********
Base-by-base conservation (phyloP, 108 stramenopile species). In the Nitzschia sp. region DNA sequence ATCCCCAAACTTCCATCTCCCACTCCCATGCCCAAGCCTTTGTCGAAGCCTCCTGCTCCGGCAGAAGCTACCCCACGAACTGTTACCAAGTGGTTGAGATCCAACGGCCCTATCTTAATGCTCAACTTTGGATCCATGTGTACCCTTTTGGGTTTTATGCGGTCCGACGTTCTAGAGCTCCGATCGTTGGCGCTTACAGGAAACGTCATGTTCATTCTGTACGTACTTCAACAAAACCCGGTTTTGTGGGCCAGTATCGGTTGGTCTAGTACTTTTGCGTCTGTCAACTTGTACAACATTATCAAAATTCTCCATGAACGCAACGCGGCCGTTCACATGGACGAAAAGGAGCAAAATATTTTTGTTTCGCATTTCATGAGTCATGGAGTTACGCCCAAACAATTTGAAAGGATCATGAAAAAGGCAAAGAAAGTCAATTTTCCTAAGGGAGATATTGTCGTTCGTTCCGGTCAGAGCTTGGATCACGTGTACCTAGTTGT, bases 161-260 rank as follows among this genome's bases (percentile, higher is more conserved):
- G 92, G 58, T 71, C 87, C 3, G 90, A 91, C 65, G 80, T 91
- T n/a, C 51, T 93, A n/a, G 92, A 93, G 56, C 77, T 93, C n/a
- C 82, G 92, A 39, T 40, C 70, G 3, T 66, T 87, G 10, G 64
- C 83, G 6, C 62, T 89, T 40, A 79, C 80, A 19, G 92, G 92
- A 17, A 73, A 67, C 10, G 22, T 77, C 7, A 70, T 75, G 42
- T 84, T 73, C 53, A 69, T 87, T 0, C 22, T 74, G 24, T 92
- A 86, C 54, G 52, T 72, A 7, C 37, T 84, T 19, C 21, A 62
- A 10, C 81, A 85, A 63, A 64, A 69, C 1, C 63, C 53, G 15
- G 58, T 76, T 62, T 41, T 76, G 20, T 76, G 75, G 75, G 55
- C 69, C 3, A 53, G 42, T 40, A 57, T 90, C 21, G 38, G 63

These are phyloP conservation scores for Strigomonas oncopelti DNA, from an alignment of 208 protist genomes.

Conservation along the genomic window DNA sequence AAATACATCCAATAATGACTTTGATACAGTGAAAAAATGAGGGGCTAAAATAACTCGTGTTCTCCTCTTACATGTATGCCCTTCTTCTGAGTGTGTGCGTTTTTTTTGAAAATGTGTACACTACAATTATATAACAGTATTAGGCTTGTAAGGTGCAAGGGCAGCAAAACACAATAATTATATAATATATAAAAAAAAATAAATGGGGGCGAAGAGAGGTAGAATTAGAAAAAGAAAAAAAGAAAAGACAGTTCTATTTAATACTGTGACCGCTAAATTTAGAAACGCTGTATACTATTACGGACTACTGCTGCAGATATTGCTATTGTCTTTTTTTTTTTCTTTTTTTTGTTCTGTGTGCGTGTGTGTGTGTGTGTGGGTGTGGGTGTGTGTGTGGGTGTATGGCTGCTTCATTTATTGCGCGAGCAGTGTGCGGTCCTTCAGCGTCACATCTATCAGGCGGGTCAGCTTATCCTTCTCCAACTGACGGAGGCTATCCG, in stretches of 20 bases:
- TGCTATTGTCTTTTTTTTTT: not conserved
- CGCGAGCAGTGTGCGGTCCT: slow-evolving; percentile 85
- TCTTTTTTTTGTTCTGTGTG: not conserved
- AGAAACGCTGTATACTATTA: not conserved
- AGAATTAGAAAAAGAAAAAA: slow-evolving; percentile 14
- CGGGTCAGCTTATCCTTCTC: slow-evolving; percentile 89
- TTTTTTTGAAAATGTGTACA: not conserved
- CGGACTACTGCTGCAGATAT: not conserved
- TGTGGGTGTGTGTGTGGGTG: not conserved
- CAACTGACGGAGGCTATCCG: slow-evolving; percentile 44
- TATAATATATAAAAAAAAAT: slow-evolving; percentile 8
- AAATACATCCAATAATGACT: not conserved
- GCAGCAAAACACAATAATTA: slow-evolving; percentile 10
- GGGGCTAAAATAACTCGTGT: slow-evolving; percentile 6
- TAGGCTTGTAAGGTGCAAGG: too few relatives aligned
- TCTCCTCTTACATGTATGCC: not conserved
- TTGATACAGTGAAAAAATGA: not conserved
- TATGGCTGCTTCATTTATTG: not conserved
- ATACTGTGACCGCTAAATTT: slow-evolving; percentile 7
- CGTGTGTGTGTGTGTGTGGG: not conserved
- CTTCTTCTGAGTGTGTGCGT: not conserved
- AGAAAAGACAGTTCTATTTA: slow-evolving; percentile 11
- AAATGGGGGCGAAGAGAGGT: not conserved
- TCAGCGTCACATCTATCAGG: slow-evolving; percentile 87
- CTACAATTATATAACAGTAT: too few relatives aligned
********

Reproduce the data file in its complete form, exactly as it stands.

Base-by-base conservation (phyloP, 108 stramenopile species). In the Nitzschia sp. region DNA sequence ATCCCCAAACTTCCATCTCCCACTCCCATGCCCAAGCCTTTGTCGAAGCCTCCTGCTCCGGCAGAAGCTACCCCACGAACTGTTACCAAGTGGTTGAGATCCAACGGCCCTATCTTAATGCTCAACTTTGGATCCATGTGTACCCTTTTGGGTTTTATGCGGTCCGACGTTCTAGAGCTCCGATCGTTGGCGCTTACAGGAAACGTCATGTTCATTCTGTACGTACTTCAACAAAACCCGGTTTTGTGGGCCAGTATCGGTTGGTCTAGTACTTTTGCGTCTGTCAACTTGTACAACATTATCAAAATTCTCCATGAACGCAACGCGGCCGTTCACATGGACGAAAAGGAGCAAAATATTTTTGTTTCGCATTTCATGAGTCATGGAGTTACGCCCAAACAATTTGAAAGGATCATGAAAAAGGCAAAGAAAGTCAATTTTCCTAAGGGAGATATTGTCGTTCGTTCCGGTCAGAGCTTGGATCACGTGTACCTAGTTGT, bases 161-260 rank as follows among this genome's bases (percentile, higher is more conserved):
- G 92, G 58, T 71, C 87, C 3, G 90, A 91, C 65, G 80, T 91
- T n/a, C 51, T 93, A n/a, G 92, A 93, G 56, C 77, T 93, C n/a
- C 82, G 92, A 39, T 40, C 70, G 3, T 66, T 87, G 10, G 64
- C 83, G 6, C 62, T 89, T 40, A 79, C 80, A 19, G 92, G 92
- A 17, A 73, A 67, C 10, G 22, T 77, C 7, A 70, T 75, G 42
- T 84, T 73, C 53, A 69, T 87, T 0, C 22, T 74, G 24, T 92
- A 86, C 54, G 52, T 72, A 7, C 37, T 84, T 19, C 21, A 62
- A 10, C 81, A 85, A 63, A 64, A 69, C 1, C 63, C 53, G 15
- G 58, T 76, T 62, T 41, T 76, G 20, T 76, G 75, G 75, G 55
- C 69, C 3, A 53, G 42, T 40, A 57, T 90, C 21, G 38, G 63

These are phyloP conservation scores for Strigomonas oncopelti DNA, from an alignment of 208 protist genomes.

Conservation along the genomic window DNA sequence AAATACATCCAATAATGACTTTGATACAGTGAAAAAATGAGGGGCTAAAATAACTCGTGTTCTCCTCTTACATGTATGCCCTTCTTCTGAGTGTGTGCGTTTTTTTTGAAAATGTGTACACTACAATTATATAACAGTATTAGGCTTGTAAGGTGCAAGGGCAGCAAAACACAATAATTATATAATATATAAAAAAAAATAAATGGGGGCGAAGAGAGGTAGAATTAGAAAAAGAAAAAAAGAAAAGACAGTTCTATTTAATACTGTGACCGCTAAATTTAGAAACGCTGTATACTATTACGGACTACTGCTGCAGATATTGCTATTGTCTTTTTTTTTTTCTTTTTTTTGTTCTGTGTGCGTGTGTGTGTGTGTGTGGGTGTGGGTGTGTGTGTGGGTGTATGGCTGCTTCATTTATTGCGCGAGCAGTGTGCGGTCCTTCAGCGTCACATCTATCAGGCGGGTCAGCTTATCCTTCTCCAACTGACGGAGGCTATCCG, in stretches of 20 bases:
- TGCTATTGTCTTTTTTTTTT: not conserved
- CGCGAGCAGTGTGCGGTCCT: slow-evolving; percentile 85
- TCTTTTTTTTGTTCTGTGTG: not conserved
- AGAAACGCTGTATACTATTA: not conserved
- AGAATTAGAAAAAGAAAAAA: slow-evolving; percentile 14
- CGGGTCAGCTTATCCTTCTC: slow-evolving; percentile 89
- TTTTTTTGAAAATGTGTACA: not conserved
- CGGACTACTGCTGCAGATAT: not conserved
- TGTGGGTGTGTGTGTGGGTG: not conserved
- CAACTGACGGAGGCTATCCG: slow-evolving; percentile 44
- TATAATATATAAAAAAAAAT: slow-evolving; percentile 8
- AAATACATCCAATAATGACT: not conserved
- GCAGCAAAACACAATAATTA: slow-evolving; percentile 10
- GGGGCTAAAATAACTCGTGT: slow-evolving; percentile 6
- TAGGCTTGTAAGGTGCAAGG: too few relatives aligned
- TCTCCTCTTACATGTATGCC: not conserved
- TTGATACAGTGAAAAAATGA: not conserved
- TATGGCTGCTTCATTTATTG: not conserved
- ATACTGTGACCGCTAAATTT: slow-evolving; percentile 7
- CGTGTGTGTGTGTGTGTGGG: not conserved
- CTTCTTCTGAGTGTGTGCGT: not conserved
- AGAAAAGACAGTTCTATTTA: slow-evolving; percentile 11
- AAATGGGGGCGAAGAGAGGT: not conserved
- TCAGCGTCACATCTATCAGG: slow-evolving; percentile 87
- CTACAATTATATAACAGTAT: too few relatives aligned